This talk will show juicy visuals and describe the mechanics behind them.  Cinematic camera emulation from composition to noise and camera transport methods will be deconstructed and shown in action. It should be of interest to anyone involved with gameplay cameras or cinematic presentation.

myhill

How Sago Sago transformed the build process: a Cloud Build Case Study by Luke Lutman (Sago Sago) – 09/22/15 05:30 PM

An in-depth look at how Sago Sago transformed the build process for their award winning children’s apps using Unity Cloud Build. Lead developer Luke Lutman will take attendees through the journey of creating a scaleable and sustainable build process in Unity step-by-step. Using his from-the-trenches experience getting eight different projects up and running in Cloud Build, he will discuss why it has been a big win for Sago and cover all the technical challenges they faced along the way.

lutman

Process, Pipeline, Performance: A Super Blunt Tech Art Direction Crash Course for Indies by Anton Hand (RUST LTD.) – 09/23/15 10:00 AM

So you want to make an Indie game. You’ve got you, Chet, Daria, Emilio, and Emilio’s cat (who insists she’s totally boss at retopo work meow). You’ve got this grand vision, and you’re beginning to map out your game, and then it hits you. How on earth are you going to get all this done?

In this talk, we’ll be covering how an informed pre-production comprising aesthetic direction, modelling style, asset management, lighting approach, and more are the difference between success and careening into a brick wall. We’ll talk to making the most of your human resources, unpack the difference between having specialists and generalists for line-asset production, when and how to use the Unity Asset Store best, and what design/production decisions are critical to lock-in up front. Lastly, we’ll briefly cover some multi-platform strategies, and the sorts of things to be aware of if eventually planning to scale down to mobile, or scale up to VR. Expect a rapid-fire pace, a fair bit of ranting, and the bluntness you might expect from a veteran 3d modeler who’s tired of seeing great projects go off the rails.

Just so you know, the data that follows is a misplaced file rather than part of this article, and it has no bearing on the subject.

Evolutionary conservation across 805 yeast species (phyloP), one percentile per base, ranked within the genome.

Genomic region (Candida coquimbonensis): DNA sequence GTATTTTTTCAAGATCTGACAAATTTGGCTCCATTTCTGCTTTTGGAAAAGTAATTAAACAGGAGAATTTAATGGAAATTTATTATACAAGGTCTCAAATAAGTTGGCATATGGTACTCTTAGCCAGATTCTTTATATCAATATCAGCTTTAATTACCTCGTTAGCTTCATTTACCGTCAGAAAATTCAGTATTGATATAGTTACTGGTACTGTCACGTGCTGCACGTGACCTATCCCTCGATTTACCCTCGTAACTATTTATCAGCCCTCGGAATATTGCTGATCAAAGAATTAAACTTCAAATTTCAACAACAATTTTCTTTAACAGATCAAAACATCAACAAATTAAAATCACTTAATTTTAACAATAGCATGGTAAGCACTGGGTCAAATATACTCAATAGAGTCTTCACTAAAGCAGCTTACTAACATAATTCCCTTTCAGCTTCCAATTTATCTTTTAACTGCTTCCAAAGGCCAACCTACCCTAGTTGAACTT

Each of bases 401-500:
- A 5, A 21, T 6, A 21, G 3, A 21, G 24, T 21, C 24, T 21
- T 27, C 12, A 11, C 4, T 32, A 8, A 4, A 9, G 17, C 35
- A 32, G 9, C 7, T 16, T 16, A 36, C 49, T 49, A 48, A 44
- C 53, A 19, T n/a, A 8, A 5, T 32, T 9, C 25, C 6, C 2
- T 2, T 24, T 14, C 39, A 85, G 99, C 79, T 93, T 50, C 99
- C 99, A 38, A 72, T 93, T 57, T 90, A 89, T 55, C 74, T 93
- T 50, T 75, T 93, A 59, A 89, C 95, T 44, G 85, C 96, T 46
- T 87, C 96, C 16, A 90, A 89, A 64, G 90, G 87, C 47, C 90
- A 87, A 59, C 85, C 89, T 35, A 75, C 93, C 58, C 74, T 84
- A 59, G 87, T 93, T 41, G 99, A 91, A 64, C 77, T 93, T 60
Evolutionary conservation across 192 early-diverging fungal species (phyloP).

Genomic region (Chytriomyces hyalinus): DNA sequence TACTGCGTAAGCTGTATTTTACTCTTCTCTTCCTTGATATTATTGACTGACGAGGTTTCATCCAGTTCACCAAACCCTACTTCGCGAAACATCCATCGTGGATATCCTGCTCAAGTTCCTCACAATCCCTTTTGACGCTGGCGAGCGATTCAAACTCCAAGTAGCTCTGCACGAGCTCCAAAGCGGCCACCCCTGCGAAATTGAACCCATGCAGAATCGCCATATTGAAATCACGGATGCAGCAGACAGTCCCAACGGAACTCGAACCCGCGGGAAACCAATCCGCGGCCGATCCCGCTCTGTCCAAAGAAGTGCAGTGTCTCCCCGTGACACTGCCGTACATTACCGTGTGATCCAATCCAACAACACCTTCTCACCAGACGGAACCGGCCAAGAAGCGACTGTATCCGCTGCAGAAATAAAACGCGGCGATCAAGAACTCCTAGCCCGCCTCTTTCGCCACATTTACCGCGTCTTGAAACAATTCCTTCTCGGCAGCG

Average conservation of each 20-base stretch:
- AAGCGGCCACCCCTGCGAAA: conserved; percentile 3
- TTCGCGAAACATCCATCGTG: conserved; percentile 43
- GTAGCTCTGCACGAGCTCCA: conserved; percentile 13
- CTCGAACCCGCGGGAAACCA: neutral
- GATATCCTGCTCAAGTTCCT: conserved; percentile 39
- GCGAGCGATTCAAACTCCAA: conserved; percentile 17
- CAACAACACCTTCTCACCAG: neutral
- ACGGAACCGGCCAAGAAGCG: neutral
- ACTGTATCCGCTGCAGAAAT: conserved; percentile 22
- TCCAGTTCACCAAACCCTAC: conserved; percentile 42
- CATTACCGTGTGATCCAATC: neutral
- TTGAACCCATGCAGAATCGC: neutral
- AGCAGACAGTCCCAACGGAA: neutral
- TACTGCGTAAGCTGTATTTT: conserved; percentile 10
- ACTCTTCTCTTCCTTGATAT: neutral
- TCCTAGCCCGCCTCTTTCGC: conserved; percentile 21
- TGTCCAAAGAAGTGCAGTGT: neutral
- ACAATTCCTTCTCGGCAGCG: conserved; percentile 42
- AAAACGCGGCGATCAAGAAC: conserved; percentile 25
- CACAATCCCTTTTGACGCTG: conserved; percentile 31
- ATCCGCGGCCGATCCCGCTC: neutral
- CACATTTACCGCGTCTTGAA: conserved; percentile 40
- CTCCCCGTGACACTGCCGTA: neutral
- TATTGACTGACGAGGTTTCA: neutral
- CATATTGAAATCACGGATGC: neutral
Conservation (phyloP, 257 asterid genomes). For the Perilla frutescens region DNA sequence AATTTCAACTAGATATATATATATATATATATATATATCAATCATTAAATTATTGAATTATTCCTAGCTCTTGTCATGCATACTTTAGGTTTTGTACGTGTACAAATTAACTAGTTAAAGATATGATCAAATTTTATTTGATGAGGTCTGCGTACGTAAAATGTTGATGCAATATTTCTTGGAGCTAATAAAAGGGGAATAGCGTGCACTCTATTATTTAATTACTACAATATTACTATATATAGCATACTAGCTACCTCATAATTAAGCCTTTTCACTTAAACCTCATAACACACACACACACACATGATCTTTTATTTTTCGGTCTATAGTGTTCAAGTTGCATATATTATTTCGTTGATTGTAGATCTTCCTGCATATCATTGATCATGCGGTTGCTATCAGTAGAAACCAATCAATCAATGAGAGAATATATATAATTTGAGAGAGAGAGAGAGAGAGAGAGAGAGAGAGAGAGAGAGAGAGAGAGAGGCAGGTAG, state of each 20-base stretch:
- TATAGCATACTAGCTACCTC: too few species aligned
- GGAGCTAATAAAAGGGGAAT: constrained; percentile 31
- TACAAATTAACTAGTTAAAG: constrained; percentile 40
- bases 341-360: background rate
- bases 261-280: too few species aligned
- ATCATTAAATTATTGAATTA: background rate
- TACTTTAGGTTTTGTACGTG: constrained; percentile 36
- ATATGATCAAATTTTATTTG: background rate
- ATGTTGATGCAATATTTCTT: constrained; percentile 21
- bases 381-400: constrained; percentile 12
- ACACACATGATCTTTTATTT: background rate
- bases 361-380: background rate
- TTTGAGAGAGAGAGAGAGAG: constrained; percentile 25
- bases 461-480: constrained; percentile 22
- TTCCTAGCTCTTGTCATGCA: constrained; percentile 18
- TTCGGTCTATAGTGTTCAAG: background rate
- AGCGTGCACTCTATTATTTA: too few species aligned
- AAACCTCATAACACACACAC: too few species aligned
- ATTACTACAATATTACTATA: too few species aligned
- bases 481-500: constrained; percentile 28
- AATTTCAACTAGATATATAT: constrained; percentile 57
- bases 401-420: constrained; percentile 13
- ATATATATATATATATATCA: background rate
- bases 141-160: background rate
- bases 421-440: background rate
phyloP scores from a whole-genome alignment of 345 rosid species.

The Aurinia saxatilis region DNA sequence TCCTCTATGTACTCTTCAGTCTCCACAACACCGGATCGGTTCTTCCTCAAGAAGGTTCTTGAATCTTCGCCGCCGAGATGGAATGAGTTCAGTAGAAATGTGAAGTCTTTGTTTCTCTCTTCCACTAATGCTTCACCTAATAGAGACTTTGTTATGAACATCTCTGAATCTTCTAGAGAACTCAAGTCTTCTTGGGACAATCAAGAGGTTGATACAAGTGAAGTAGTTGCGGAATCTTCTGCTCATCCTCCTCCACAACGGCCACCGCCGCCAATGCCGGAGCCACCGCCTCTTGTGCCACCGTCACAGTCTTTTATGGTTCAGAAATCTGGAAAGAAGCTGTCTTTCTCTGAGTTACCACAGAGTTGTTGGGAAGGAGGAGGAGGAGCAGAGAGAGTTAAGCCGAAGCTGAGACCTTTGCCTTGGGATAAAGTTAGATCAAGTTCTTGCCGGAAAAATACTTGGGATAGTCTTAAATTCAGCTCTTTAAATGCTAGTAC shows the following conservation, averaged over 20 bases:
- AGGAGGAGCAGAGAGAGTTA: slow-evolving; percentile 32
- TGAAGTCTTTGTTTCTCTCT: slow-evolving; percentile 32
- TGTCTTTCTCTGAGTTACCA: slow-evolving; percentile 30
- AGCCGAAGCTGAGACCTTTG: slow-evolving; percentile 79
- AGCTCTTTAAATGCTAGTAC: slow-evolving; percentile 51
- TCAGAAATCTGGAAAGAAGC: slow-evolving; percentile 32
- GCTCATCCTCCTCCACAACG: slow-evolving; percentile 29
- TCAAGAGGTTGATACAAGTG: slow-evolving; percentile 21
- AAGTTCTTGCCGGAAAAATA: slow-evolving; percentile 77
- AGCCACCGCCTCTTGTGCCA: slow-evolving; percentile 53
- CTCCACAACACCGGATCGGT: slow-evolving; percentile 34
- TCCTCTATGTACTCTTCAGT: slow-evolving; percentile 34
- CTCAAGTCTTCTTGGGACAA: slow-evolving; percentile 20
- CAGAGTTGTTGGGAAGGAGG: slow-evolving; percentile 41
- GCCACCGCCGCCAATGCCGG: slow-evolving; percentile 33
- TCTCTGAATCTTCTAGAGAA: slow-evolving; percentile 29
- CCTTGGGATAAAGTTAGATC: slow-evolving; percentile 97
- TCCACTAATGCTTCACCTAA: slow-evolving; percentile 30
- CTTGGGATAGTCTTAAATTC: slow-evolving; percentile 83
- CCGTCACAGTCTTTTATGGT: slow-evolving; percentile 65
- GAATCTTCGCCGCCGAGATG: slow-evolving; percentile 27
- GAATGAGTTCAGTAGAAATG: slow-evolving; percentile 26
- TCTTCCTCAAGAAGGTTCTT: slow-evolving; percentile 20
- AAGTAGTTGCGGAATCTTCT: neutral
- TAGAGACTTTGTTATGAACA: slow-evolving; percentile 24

Race the Sun Optimization by Aaron San Filippo (Flippfly) – 09/22/15 06:00 PM

Flippfly will go into depth on their efforts to optimize Race The Sun for the Playstation Vita and other mobile platforms. As a high-speed, 3D “endless racer,” Race The Sun had some unique challenges. Flippfly will detail how they overcame these challenges, and will briefly review some of the fundamentals of optimization that apply to all Unity games.

filippo

Super Dungeon Bros and Unity Networking by Ryan Adams (React Games) – 09/22/15 05:30 PM

We will be discussing how we have have used Unity 5 to help us develop a fully networked game on 4 different platforms, including 2 new gen consoles in under 9 months. We will discuss the new features including Networking, Unity Events, and UGUI, what problems we ran into, and how you can effectively use these tools to create amazing games quickly.

adams

The Holodeck is Here – Designing for Room-Scale VR by Alex Schwartz (Owlchemy Labs) – 09/21/15 02:30 PM

The HTC Vive is the first but certainly not the last piece of VR hardware to bring standing, room-scale experiences to the living room or dedicated VR room. As designers, the thought of designing an experience that works in any configuration or size of living room / office is daunting, with the sheer amount of unknowns in the mix. Owlchemy Labs shares their experiences designing room-scale VR experiences, learned through the development of Job Simulator, an official launch title for SteamVR / HTC Vive. Watch as the team discusses tracked input, considerations for real-world ergonomics, skill transference in VR, designing for tethered experiences, locomotion, and more.

Unity for Animated Productions by Etienne Whittom (Hibernum Creations) – 09/22/15 06:00 PM

In early 2014, Montreal-based Hibernum Creations started work on a unified pipeline for game development and animation. Since then, the studio’s R&D team, Hibernum Labs, has been busy experimenting with in-game motion capture previsualization, interactive photorealistic rendering, and automated asset management, as well as developing Unity-based video montage and post-production tools. The result: some very promising new technologies and some very valuable lessons learned. Get the details from Etienne Whittom, head of Hibernum Labs, and Patrick Roussel, systems engineer at the Digital Imagery Research and Development Centre (CDRIN).

whittom

Unity Maximus: Art Optimizations for Maximum Performance in Unity 5 by Elliott Mitchell (Vermont Digital Arts) – 09/21/15 06:00 PM